The problem is that not all of Hadreas’ ventures are quite so captivating. ‘Just a Touch’ is essentially just Mike’s wailing falsetto over meandering electronic beats. ‘One More Try’ possesses a vaguely tropical sway, but begins and ends without taking a single risk. The curtain call ‘Borrowed Light’ is supposed to sound like a beautiful come-down from ‘Some Dream’s dynamically avant-garde rock, but with no real embellishment to speak of aside from the pitch-drop of a lone string, it’s a wholly unaffecting conclusion to an otherwise intriguing experience. Even outside of the ambient realm, some of his mid-tempo indie-pop feels a bit lifeless compared to his recent output. ‘Without You’, for example, has the impact of a ‘Just Like Love’-lite – it throws nearly everything at the wall from rattling percussion to harps, but the summer warmth that it pines for is elusive, seeming more like Perfume-Genius-by-numbers than something that Hadreas actually feels deep down in his soul. Elsewhere, tracks like ‘Jason’ and ‘Your Body Changes Everything’ are excellent non-singles that reside in that space for a reason – both exhibit unique ideas and/or gorgeous melodies, but fall short of having an identifiable hook that would cause someone to voluntarily return. That’s not to say they aren’t great songs – because the really are – but there’s something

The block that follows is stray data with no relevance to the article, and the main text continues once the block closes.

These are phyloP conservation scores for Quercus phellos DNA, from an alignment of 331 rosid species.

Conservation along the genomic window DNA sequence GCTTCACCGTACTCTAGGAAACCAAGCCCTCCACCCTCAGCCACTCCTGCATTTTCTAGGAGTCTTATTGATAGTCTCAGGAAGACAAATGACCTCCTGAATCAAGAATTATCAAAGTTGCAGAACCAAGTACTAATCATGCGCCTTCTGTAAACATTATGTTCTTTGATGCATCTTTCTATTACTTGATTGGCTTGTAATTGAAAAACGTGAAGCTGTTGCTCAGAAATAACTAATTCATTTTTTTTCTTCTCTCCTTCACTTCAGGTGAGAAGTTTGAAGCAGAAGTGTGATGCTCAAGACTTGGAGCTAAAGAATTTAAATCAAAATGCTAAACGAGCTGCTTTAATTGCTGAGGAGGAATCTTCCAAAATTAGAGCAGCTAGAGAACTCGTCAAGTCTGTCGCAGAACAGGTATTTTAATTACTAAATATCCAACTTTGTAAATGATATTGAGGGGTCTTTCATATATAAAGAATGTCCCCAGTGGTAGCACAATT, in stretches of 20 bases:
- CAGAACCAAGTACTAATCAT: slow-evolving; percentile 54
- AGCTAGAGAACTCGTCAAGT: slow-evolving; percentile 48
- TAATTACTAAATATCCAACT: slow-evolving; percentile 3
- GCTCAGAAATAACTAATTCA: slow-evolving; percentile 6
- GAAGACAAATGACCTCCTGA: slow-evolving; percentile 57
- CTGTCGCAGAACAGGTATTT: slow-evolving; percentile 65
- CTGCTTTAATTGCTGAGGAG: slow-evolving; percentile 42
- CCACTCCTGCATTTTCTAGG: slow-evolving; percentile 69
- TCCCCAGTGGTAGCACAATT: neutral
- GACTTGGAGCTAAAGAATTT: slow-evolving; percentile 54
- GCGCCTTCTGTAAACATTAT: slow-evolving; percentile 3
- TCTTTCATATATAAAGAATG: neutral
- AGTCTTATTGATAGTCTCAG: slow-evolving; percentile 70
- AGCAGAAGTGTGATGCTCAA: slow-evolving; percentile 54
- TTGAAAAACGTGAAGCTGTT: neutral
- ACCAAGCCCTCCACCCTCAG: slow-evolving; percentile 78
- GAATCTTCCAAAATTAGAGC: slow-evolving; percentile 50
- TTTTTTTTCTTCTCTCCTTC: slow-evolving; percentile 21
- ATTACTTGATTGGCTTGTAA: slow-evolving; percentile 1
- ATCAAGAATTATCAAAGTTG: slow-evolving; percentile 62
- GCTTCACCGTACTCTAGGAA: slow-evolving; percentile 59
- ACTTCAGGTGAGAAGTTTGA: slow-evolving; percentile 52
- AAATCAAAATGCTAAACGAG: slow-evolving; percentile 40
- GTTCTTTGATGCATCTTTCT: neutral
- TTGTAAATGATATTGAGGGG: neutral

missing to push them over the top to their full potential.
All of this really just brings me full circle – Hadreas is at his best when he doesn’t attempt to restrain his pursuit of grandiosity. ‘On The Floor’ is an absolute classic of an indie-pop jam, with an infectious chant of a chorus that would be recognizably Perfume Genius no matter where it’s heard. I can’t possibly praise ‘Nothing at All’ highly enough – a song that combines the best of Set My Heart on Fire Immediately